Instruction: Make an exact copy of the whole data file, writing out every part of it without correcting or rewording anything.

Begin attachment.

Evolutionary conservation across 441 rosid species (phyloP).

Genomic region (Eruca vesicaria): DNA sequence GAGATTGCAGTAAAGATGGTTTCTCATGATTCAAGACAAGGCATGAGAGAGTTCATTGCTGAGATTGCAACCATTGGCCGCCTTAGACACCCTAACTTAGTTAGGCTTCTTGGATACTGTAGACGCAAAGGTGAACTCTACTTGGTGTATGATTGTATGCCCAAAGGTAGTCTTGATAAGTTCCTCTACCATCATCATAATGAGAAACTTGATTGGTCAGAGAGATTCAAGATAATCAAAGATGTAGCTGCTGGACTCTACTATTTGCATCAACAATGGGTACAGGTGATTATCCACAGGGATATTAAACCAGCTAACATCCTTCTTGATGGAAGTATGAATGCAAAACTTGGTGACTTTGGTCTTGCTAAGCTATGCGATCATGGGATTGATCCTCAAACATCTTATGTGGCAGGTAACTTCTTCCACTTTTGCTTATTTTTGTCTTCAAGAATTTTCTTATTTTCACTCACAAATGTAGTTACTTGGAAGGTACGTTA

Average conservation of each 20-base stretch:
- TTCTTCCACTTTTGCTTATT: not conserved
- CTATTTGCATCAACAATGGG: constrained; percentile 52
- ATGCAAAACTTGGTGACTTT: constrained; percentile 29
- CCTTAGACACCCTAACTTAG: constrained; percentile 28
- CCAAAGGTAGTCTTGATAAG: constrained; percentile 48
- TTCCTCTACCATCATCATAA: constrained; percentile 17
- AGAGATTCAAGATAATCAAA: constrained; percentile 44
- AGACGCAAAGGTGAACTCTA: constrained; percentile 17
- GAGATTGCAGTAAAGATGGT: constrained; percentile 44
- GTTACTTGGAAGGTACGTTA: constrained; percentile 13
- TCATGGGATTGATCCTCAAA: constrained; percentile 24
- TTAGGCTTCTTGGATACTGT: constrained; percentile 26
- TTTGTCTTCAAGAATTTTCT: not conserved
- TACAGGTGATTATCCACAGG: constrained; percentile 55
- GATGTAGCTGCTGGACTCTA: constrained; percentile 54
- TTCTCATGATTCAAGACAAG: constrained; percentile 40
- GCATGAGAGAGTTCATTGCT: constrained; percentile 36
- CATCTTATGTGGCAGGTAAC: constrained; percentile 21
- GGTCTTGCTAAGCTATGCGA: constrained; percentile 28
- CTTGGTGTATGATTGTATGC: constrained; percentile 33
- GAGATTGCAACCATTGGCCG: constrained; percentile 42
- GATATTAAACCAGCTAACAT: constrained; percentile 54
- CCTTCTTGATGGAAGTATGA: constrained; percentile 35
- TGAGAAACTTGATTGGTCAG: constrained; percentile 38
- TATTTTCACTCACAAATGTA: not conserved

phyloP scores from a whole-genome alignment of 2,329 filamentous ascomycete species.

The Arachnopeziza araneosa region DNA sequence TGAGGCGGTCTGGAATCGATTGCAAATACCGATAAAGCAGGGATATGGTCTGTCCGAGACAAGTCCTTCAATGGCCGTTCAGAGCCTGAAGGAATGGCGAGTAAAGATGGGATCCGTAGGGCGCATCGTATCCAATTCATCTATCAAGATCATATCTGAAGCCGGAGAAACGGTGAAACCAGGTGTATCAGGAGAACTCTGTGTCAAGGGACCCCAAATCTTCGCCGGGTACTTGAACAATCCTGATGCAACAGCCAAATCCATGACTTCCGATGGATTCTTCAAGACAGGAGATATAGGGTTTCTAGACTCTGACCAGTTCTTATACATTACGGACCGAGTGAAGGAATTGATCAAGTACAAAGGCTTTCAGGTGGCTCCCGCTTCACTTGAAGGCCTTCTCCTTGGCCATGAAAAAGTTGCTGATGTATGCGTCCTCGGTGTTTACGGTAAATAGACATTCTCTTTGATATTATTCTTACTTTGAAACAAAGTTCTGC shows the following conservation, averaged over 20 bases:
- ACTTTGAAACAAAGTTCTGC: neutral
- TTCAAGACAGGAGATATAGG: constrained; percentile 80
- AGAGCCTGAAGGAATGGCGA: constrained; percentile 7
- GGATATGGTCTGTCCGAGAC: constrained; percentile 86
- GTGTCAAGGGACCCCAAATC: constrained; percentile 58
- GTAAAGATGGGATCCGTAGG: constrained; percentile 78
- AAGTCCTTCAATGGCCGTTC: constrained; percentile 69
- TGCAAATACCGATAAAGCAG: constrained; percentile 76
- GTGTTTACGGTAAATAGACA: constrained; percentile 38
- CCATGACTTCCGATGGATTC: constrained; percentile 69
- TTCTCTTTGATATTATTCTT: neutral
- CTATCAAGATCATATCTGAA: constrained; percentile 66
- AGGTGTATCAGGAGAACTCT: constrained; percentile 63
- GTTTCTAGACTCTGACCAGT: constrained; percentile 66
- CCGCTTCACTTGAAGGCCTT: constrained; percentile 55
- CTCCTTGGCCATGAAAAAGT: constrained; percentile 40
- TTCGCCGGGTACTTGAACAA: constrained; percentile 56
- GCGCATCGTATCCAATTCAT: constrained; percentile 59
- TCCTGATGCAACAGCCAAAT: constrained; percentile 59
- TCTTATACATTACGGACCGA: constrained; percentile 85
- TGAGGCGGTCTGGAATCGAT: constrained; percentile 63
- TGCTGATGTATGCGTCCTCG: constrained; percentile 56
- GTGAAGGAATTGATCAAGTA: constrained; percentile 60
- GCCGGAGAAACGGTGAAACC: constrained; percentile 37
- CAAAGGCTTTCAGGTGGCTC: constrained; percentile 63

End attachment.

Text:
Evolutionary conservation across 441 rosid species (phyloP).

Genomic region (Eruca vesicaria): DNA sequence GAGATTGCAGTAAAGATGGTTTCTCATGATTCAAGACAAGGCATGAGAGAGTTCATTGCTGAGATTGCAACCATTGGCCGCCTTAGACACCCTAACTTAGTTAGGCTTCTTGGATACTGTAGACGCAAAGGTGAACTCTACTTGGTGTATGATTGTATGCCCAAAGGTAGTCTTGATAAGTTCCTCTACCATCATCATAATGAGAAACTTGATTGGTCAGAGAGATTCAAGATAATCAAAGATGTAGCTGCTGGACTCTACTATTTGCATCAACAATGGGTACAGGTGATTATCCACAGGGATATTAAACCAGCTAACATCCTTCTTGATGGAAGTATGAATGCAAAACTTGGTGACTTTGGTCTTGCTAAGCTATGCGATCATGGGATTGATCCTCAAACATCTTATGTGGCAGGTAACTTCTTCCACTTTTGCTTATTTTTGTCTTCAAGAATTTTCTTATTTTCACTCACAAATGTAGTTACTTGGAAGGTACGTTA

Average conservation of each 20-base stretch:
- TTCTTCCACTTTTGCTTATT: not conserved
- CTATTTGCATCAACAATGGG: constrained; percentile 52
- ATGCAAAACTTGGTGACTTT: constrained; percentile 29
- CCTTAGACACCCTAACTTAG: constrained; percentile 28
- CCAAAGGTAGTCTTGATAAG: constrained; percentile 48
- TTCCTCTACCATCATCATAA: constrained; percentile 17
- AGAGATTCAAGATAATCAAA: constrained; percentile 44
- AGACGCAAAGGTGAACTCTA: constrained; percentile 17
- GAGATTGCAGTAAAGATGGT: constrained; percentile 44
- GTTACTTGGAAGGTACGTTA: constrained; percentile 13
- TCATGGGATTGATCCTCAAA: constrained; percentile 24
- TTAGGCTTCTTGGATACTGT: constrained; percentile 26
- TTTGTCTTCAAGAATTTTCT: not conserved
- TACAGGTGATTATCCACAGG: constrained; percentile 55
- GATGTAGCTGCTGGACTCTA: constrained; percentile 54
- TTCTCATGATTCAAGACAAG: constrained; percentile 40
- GCATGAGAGAGTTCATTGCT: constrained; percentile 36
- CATCTTATGTGGCAGGTAAC: constrained; percentile 21
- GGTCTTGCTAAGCTATGCGA: constrained; percentile 28
- CTTGGTGTATGATTGTATGC: constrained; percentile 33
- GAGATTGCAACCATTGGCCG: constrained; percentile 42
- GATATTAAACCAGCTAACAT: constrained; percentile 54
- CCTTCTTGATGGAAGTATGA: constrained; percentile 35
- TGAGAAACTTGATTGGTCAG: constrained; percentile 38
- TATTTTCACTCACAAATGTA: not conserved

phyloP scores from a whole-genome alignment of 2,329 filamentous ascomycete species.

The Arachnopeziza araneosa region DNA sequence TGAGGCGGTCTGGAATCGATTGCAAATACCGATAAAGCAGGGATATGGTCTGTCCGAGACAAGTCCTTCAATGGCCGTTCAGAGCCTGAAGGAATGGCGAGTAAAGATGGGATCCGTAGGGCGCATCGTATCCAATTCATCTATCAAGATCATATCTGAAGCCGGAGAAACGGTGAAACCAGGTGTATCAGGAGAACTCTGTGTCAAGGGACCCCAAATCTTCGCCGGGTACTTGAACAATCCTGATGCAACAGCCAAATCCATGACTTCCGATGGATTCTTCAAGACAGGAGATATAGGGTTTCTAGACTCTGACCAGTTCTTATACATTACGGACCGAGTGAAGGAATTGATCAAGTACAAAGGCTTTCAGGTGGCTCCCGCTTCACTTGAAGGCCTTCTCCTTGGCCATGAAAAAGTTGCTGATGTATGCGTCCTCGGTGTTTACGGTAAATAGACATTCTCTTTGATATTATTCTTACTTTGAAACAAAGTTCTGC shows the following conservation, averaged over 20 bases:
- ACTTTGAAACAAAGTTCTGC: neutral
- TTCAAGACAGGAGATATAGG: constrained; percentile 80
- AGAGCCTGAAGGAATGGCGA: constrained; percentile 7
- GGATATGGTCTGTCCGAGAC: constrained; percentile 86
- GTGTCAAGGGACCCCAAATC: constrained; percentile 58
- GTAAAGATGGGATCCGTAGG: constrained; percentile 78
- AAGTCCTTCAATGGCCGTTC: constrained; percentile 69
- TGCAAATACCGATAAAGCAG: constrained; percentile 76
- GTGTTTACGGTAAATAGACA: constrained; percentile 38
- CCATGACTTCCGATGGATTC: constrained; percentile 69
- TTCTCTTTGATATTATTCTT: neutral
- CTATCAAGATCATATCTGAA: constrained; percentile 66
- AGGTGTATCAGGAGAACTCT: constrained; percentile 63
- GTTTCTAGACTCTGACCAGT: constrained; percentile 66
- CCGCTTCACTTGAAGGCCTT: constrained; percentile 55
- CTCCTTGGCCATGAAAAAGT: constrained; percentile 40
- TTCGCCGGGTACTTGAACAA: constrained; percentile 56
- GCGCATCGTATCCAATTCAT: constrained; percentile 59
- TCCTGATGCAACAGCCAAAT: constrained; percentile 59
- TCTTATACATTACGGACCGA: constrained; percentile 85
- TGAGGCGGTCTGGAATCGAT: constrained; percentile 63
- TGCTGATGTATGCGTCCTCG: constrained; percentile 56
- GTGAAGGAATTGATCAAGTA: constrained; percentile 60
- GCCGGAGAAACGGTGAAACC: constrained; percentile 37
- CAAAGGCTTTCAGGTGGCTC: constrained; percentile 63